The Westminster Foundation for Democracy is the UK’s leading democracy-strengthening organisation. Operating closely with, but remaining independent of, the British government, the WFD brings together parliamentary and political party expertise to foster inclusive governance, accountability, representation and citizen participation in developing countries and countries transitioning democracy.
Established in 1992, soon after the fall of the Berlin wall, the initial goal of the WFD was to provide support to political parties in Eastern European countries transitioning to democracy. In the 2000s the WFD developed a speciality in strengthening parliamentary capacity at both national and sub-national levels.
More recently, a new “integrated” programme was launched, combining these two areas of expertise, in order to help political parties operate more effectively within parliaments.
WFD receives a core grant from the UK’s Foreign and Commonwealth Office in three-year cycles. The current cycle runs from 2015 to 2018, and it is used in order to ensure a permanent presence in targeted countries.
One of the WFD’s core principles is the universal establishment of legitimate and effective multi-party representative democracy.
Several countries around the world are keen to engage with WFD because they want to hear about the British experience. Rather than engaging in large, one-size-fits-all programmes with expensive components, WFD tailors programmes making small but significant improvements to that country’s democracy – and paving the way for bigger changes.
WFD believes that substantive improvements to a parliament are possible, even in challenging circumstances. In order to provide a precise context analysis, WFD focuses on a country’s current situation, on where it is heading, and on how it can be helped to get there.
Parliamentary programmes – WFD works to strengthen parliamentary capacity at national and sub-national level. It does this through training, sharing expertise on a peer-to-peer basis and building institutional capacity. WFD supports both members of parliament and parliamentary staff. Each programme is tailored to the needs of the specific parliament and may include, for example, strengthening financial oversight, accountability, human rights, communications, induction training, committee work, policy development and legislation.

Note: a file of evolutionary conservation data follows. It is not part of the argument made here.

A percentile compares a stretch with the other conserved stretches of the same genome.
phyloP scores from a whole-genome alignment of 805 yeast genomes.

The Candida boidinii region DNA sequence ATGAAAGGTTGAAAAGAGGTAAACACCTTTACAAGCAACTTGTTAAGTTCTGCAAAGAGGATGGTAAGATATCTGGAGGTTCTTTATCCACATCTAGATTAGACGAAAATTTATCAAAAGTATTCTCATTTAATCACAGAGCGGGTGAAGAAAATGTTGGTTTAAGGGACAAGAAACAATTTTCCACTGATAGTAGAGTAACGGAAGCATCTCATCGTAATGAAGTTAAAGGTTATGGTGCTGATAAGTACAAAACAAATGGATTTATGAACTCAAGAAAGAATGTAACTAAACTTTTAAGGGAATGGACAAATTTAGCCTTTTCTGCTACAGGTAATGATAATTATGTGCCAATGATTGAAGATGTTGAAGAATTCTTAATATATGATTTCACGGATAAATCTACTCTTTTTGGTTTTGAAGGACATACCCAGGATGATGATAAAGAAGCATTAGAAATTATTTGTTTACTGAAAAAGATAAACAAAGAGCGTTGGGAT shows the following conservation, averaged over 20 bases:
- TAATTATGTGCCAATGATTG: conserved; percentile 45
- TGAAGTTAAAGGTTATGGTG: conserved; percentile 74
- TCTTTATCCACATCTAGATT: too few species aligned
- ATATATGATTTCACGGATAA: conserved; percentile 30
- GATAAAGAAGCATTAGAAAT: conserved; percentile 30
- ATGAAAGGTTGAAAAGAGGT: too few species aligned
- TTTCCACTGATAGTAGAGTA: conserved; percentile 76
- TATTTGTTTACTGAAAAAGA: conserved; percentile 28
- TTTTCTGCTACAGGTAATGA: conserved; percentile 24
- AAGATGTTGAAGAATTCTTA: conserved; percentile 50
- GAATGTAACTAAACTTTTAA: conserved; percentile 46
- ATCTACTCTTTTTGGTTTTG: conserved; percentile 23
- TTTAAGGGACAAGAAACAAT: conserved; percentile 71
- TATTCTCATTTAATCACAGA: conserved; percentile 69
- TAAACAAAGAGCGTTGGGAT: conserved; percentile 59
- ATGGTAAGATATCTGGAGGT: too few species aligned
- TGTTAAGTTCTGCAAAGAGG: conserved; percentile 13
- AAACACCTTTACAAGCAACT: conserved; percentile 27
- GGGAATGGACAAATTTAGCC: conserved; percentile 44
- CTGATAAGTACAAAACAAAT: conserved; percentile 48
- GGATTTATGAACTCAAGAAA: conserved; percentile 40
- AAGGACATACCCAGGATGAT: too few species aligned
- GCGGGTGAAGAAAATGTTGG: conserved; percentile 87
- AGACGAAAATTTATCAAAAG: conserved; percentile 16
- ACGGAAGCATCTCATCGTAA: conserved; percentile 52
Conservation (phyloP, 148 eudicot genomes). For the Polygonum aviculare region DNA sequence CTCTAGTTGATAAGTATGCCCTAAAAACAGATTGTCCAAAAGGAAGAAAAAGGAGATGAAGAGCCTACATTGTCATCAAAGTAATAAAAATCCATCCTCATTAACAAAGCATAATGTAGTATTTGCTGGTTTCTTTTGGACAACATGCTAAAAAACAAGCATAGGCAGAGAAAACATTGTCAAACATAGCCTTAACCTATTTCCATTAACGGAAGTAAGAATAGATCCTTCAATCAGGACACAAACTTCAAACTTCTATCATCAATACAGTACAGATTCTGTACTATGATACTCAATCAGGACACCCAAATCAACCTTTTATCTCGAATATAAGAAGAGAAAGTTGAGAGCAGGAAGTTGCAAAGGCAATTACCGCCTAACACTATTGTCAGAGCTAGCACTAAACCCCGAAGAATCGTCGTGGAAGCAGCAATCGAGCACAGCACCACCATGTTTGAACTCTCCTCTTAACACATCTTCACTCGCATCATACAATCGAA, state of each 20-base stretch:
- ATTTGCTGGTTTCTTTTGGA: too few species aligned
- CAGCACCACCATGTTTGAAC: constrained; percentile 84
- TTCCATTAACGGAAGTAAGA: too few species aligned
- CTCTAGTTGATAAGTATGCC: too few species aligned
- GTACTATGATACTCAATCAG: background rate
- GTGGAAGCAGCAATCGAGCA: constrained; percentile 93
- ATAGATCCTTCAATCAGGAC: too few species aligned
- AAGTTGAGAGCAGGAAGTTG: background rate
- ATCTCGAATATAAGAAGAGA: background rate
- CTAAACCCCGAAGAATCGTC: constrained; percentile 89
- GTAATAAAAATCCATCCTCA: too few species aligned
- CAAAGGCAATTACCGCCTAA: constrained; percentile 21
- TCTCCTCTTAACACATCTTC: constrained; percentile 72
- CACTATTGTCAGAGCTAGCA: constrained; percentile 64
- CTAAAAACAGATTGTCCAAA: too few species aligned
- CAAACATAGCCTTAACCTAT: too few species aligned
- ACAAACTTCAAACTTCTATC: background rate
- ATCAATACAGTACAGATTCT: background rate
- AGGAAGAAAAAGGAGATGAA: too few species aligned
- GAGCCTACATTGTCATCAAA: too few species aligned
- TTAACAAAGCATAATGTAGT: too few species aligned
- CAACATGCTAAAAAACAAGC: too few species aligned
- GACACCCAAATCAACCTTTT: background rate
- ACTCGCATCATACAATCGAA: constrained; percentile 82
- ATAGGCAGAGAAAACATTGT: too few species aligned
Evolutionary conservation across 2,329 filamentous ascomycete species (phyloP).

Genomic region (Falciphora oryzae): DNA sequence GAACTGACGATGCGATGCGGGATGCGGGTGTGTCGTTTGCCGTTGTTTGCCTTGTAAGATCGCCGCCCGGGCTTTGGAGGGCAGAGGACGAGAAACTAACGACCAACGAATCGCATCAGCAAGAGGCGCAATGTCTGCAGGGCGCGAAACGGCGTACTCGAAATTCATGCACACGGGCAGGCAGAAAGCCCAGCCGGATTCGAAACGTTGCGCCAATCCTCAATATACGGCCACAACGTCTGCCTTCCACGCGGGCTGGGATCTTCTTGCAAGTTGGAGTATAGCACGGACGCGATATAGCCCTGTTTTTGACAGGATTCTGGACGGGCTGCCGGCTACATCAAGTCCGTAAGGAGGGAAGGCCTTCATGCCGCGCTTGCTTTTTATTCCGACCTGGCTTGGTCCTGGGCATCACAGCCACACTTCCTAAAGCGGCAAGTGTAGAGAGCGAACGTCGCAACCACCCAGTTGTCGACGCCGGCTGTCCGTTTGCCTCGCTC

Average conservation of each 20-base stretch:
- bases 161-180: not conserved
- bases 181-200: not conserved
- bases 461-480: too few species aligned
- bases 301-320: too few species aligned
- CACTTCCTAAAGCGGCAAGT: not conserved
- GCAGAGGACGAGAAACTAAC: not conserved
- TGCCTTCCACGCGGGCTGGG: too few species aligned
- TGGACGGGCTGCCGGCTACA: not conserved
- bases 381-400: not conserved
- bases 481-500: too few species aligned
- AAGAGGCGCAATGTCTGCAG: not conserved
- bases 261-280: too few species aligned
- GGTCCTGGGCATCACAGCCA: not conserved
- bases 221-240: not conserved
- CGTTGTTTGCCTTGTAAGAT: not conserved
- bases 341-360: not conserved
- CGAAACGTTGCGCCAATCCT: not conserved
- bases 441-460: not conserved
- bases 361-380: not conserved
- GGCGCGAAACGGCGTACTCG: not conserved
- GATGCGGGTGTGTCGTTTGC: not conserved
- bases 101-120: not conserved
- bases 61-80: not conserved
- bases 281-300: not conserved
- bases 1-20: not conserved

Political parties programmes – Political parties are pivotal to a healthy functioning democracy. Without well-functioning parties, governments and legislatures have little chance of representing society in a meaningful way. WFD draws directly on the expertise of all Westminster’s political parties which work on both a sister-party and cross-party basis to develop local political capacity, accountability and participation.
Research – In order to understand local challenges and do so based on evidence, WFD conducts regular research and learning reflections on its programmes. It also is a partner of the Department of Politics and International Relations (DPIR) at Oxford University.
Election observation – WFD manages the recruitment and training of British election observers for European Union (EU) Election Observation Missions (EOMs). Deploying EOMs is a critical component of the EU’s overall efforts to help countries run free and fair elections, a crucial part of the democratic process.